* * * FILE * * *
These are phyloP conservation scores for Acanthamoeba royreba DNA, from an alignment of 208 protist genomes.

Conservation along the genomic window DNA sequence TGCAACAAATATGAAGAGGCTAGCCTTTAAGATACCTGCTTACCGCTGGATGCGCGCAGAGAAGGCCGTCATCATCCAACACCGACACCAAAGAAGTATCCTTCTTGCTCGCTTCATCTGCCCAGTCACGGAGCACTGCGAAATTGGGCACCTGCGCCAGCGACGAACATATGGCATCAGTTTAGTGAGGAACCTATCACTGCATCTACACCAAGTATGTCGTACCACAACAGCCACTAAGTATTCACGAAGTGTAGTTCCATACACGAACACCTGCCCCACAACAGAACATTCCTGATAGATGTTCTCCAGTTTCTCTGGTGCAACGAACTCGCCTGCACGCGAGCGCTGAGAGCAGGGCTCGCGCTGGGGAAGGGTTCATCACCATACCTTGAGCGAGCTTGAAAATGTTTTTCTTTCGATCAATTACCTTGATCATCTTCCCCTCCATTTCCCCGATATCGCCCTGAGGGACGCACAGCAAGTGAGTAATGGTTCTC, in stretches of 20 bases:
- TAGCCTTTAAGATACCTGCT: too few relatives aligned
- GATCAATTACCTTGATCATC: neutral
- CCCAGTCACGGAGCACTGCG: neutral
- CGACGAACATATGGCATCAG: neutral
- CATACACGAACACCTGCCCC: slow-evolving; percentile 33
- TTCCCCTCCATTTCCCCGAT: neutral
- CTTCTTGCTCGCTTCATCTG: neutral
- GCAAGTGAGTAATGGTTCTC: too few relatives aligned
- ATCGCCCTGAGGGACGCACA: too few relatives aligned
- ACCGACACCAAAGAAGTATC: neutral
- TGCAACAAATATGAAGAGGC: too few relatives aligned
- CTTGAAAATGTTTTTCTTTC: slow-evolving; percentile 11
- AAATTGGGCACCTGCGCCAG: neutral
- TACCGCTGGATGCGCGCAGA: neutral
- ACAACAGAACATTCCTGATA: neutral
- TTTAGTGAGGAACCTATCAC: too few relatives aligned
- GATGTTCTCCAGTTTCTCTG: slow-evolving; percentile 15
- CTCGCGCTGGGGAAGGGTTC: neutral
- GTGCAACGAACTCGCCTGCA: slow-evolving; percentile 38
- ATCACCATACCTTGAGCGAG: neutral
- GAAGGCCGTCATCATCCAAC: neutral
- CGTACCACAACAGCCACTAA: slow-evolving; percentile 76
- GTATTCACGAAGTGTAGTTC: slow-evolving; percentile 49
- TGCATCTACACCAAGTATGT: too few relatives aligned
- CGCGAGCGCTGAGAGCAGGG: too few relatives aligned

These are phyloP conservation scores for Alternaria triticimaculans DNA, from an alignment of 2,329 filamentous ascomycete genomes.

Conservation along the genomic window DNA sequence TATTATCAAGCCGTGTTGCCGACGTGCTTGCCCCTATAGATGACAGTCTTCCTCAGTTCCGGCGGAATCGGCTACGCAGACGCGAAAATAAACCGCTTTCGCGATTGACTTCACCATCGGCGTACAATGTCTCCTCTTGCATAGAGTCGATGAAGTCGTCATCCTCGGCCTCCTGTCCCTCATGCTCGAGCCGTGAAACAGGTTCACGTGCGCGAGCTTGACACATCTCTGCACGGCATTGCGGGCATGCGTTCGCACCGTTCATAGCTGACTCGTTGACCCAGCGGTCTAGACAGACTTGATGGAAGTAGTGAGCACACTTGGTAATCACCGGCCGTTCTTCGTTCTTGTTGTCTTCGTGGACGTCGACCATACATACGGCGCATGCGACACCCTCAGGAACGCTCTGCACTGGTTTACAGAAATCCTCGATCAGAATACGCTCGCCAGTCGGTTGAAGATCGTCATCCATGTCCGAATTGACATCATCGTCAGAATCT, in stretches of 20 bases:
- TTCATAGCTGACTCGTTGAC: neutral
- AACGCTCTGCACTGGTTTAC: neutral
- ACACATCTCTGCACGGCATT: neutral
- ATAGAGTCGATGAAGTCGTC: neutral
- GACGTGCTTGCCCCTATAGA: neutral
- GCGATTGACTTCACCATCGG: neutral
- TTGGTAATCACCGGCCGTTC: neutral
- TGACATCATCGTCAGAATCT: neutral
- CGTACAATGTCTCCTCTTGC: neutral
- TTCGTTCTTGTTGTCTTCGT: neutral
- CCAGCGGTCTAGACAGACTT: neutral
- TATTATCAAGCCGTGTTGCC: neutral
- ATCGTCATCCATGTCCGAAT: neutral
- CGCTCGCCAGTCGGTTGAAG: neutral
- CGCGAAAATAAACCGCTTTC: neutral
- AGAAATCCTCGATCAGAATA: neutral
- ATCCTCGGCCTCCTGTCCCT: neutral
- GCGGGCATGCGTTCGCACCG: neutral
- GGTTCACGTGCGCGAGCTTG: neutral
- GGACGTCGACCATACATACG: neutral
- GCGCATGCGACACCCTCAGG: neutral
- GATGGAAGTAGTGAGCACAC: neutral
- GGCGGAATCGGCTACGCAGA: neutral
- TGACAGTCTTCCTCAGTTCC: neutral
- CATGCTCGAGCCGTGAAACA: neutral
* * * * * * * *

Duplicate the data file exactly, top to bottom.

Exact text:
These are phyloP conservation scores for Acanthamoeba royreba DNA, from an alignment of 208 protist genomes.

Conservation along the genomic window DNA sequence TGCAACAAATATGAAGAGGCTAGCCTTTAAGATACCTGCTTACCGCTGGATGCGCGCAGAGAAGGCCGTCATCATCCAACACCGACACCAAAGAAGTATCCTTCTTGCTCGCTTCATCTGCCCAGTCACGGAGCACTGCGAAATTGGGCACCTGCGCCAGCGACGAACATATGGCATCAGTTTAGTGAGGAACCTATCACTGCATCTACACCAAGTATGTCGTACCACAACAGCCACTAAGTATTCACGAAGTGTAGTTCCATACACGAACACCTGCCCCACAACAGAACATTCCTGATAGATGTTCTCCAGTTTCTCTGGTGCAACGAACTCGCCTGCACGCGAGCGCTGAGAGCAGGGCTCGCGCTGGGGAAGGGTTCATCACCATACCTTGAGCGAGCTTGAAAATGTTTTTCTTTCGATCAATTACCTTGATCATCTTCCCCTCCATTTCCCCGATATCGCCCTGAGGGACGCACAGCAAGTGAGTAATGGTTCTC, in stretches of 20 bases:
- TAGCCTTTAAGATACCTGCT: too few relatives aligned
- GATCAATTACCTTGATCATC: neutral
- CCCAGTCACGGAGCACTGCG: neutral
- CGACGAACATATGGCATCAG: neutral
- CATACACGAACACCTGCCCC: slow-evolving; percentile 33
- TTCCCCTCCATTTCCCCGAT: neutral
- CTTCTTGCTCGCTTCATCTG: neutral
- GCAAGTGAGTAATGGTTCTC: too few relatives aligned
- ATCGCCCTGAGGGACGCACA: too few relatives aligned
- ACCGACACCAAAGAAGTATC: neutral
- TGCAACAAATATGAAGAGGC: too few relatives aligned
- CTTGAAAATGTTTTTCTTTC: slow-evolving; percentile 11
- AAATTGGGCACCTGCGCCAG: neutral
- TACCGCTGGATGCGCGCAGA: neutral
- ACAACAGAACATTCCTGATA: neutral
- TTTAGTGAGGAACCTATCAC: too few relatives aligned
- GATGTTCTCCAGTTTCTCTG: slow-evolving; percentile 15
- CTCGCGCTGGGGAAGGGTTC: neutral
- GTGCAACGAACTCGCCTGCA: slow-evolving; percentile 38
- ATCACCATACCTTGAGCGAG: neutral
- GAAGGCCGTCATCATCCAAC: neutral
- CGTACCACAACAGCCACTAA: slow-evolving; percentile 76
- GTATTCACGAAGTGTAGTTC: slow-evolving; percentile 49
- TGCATCTACACCAAGTATGT: too few relatives aligned
- CGCGAGCGCTGAGAGCAGGG: too few relatives aligned

These are phyloP conservation scores for Alternaria triticimaculans DNA, from an alignment of 2,329 filamentous ascomycete genomes.

Conservation along the genomic window DNA sequence TATTATCAAGCCGTGTTGCCGACGTGCTTGCCCCTATAGATGACAGTCTTCCTCAGTTCCGGCGGAATCGGCTACGCAGACGCGAAAATAAACCGCTTTCGCGATTGACTTCACCATCGGCGTACAATGTCTCCTCTTGCATAGAGTCGATGAAGTCGTCATCCTCGGCCTCCTGTCCCTCATGCTCGAGCCGTGAAACAGGTTCACGTGCGCGAGCTTGACACATCTCTGCACGGCATTGCGGGCATGCGTTCGCACCGTTCATAGCTGACTCGTTGACCCAGCGGTCTAGACAGACTTGATGGAAGTAGTGAGCACACTTGGTAATCACCGGCCGTTCTTCGTTCTTGTTGTCTTCGTGGACGTCGACCATACATACGGCGCATGCGACACCCTCAGGAACGCTCTGCACTGGTTTACAGAAATCCTCGATCAGAATACGCTCGCCAGTCGGTTGAAGATCGTCATCCATGTCCGAATTGACATCATCGTCAGAATCT, in stretches of 20 bases:
- TTCATAGCTGACTCGTTGAC: neutral
- AACGCTCTGCACTGGTTTAC: neutral
- ACACATCTCTGCACGGCATT: neutral
- ATAGAGTCGATGAAGTCGTC: neutral
- GACGTGCTTGCCCCTATAGA: neutral
- GCGATTGACTTCACCATCGG: neutral
- TTGGTAATCACCGGCCGTTC: neutral
- TGACATCATCGTCAGAATCT: neutral
- CGTACAATGTCTCCTCTTGC: neutral
- TTCGTTCTTGTTGTCTTCGT: neutral
- CCAGCGGTCTAGACAGACTT: neutral
- TATTATCAAGCCGTGTTGCC: neutral
- ATCGTCATCCATGTCCGAAT: neutral
- CGCTCGCCAGTCGGTTGAAG: neutral
- CGCGAAAATAAACCGCTTTC: neutral
- AGAAATCCTCGATCAGAATA: neutral
- ATCCTCGGCCTCCTGTCCCT: neutral
- GCGGGCATGCGTTCGCACCG: neutral
- GGTTCACGTGCGCGAGCTTG: neutral
- GGACGTCGACCATACATACG: neutral
- GCGCATGCGACACCCTCAGG: neutral
- GATGGAAGTAGTGAGCACAC: neutral
- GGCGGAATCGGCTACGCAGA: neutral
- TGACAGTCTTCCTCAGTTCC: neutral
- CATGCTCGAGCCGTGAAACA: neutral